Student Satisfaction with Work-based Learning: Evaluation of a Foundation Degree Health & Social Care Programme
Keywords:assistant practitioners, support workers, Foundation degree, work-based learning, student satisfaction
This paper presents findings from an evaluation of student satisfaction with work-based learning as experienced by 57 Foundation degree (Fd) Health & Social Care students. The study participants were all employed by the National Health Service (NHS) in a range of clinical settings in the English Midlands. Three cohorts of students completed a questionnaire which sought to uncover the individual circumstances, behaviour, attitudes and beliefs of work-based learners. Students undertaking the acute care, long-term conditions, children and mental health study pathways were supported by a workplace mentor and assessor, while students studying the diagnostic radiography, radiotherapy and mammography pathways had their work-based learning supported by a clinical learning facilitator (CLF). Most of the participants were undertaking the Fd to make the transition from radiography helper or healthcare assistant (HCA) to assistant practitioner (AP). The findings distinguish the individual circumstances of students in the context of their study pathways and on the basis of their contracted hours and the role that they hoped to fill on completion of the programme. Student behaviour was characterised by the regularity with which students worked with their mentors, assessors or CLFs and their engagement in a range of work-based learning activities including practice-based assessments, knowledge and skills acquisition and, with particular regard to radiography students, the learning of new procedures. Although the level of student satisfaction with work-based learning was high, several participants perceived that their colleagues seemed reluctant to recognise them as students in their own right and lacked an awareness of the role of the AP. Participants believed that their confidence had increased and that they were playing a greater role in their clinical teams as a result of gaining knowledge and skills that had helped them to engage in new ways of working.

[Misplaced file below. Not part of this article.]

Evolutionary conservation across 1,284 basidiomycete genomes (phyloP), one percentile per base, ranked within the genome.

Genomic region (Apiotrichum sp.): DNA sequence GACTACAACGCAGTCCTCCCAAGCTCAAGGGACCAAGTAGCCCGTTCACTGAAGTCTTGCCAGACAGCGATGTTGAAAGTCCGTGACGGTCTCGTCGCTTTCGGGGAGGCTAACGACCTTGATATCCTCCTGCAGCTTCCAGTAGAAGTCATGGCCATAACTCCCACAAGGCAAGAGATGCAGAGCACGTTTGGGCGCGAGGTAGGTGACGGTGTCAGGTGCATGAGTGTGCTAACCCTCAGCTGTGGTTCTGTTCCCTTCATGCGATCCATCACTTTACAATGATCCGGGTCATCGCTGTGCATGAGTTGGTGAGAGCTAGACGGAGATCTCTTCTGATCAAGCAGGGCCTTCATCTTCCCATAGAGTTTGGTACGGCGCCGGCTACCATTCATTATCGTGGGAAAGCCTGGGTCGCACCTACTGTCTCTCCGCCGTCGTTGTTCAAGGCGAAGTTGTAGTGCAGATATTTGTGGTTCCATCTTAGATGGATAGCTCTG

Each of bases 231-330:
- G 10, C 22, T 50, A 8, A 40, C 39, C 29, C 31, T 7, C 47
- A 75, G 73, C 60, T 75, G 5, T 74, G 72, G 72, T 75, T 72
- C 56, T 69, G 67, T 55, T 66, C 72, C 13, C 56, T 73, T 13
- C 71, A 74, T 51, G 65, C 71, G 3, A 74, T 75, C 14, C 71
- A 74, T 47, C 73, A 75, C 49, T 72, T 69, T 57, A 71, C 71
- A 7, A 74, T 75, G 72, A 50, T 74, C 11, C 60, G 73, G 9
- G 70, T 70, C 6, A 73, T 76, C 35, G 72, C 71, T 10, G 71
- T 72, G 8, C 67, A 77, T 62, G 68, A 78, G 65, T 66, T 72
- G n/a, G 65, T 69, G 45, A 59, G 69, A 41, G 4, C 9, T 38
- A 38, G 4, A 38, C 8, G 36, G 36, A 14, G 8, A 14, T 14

Originally published by The Higher Education Academy
PBLH, Vol 2, Issue 2 (July 2014)
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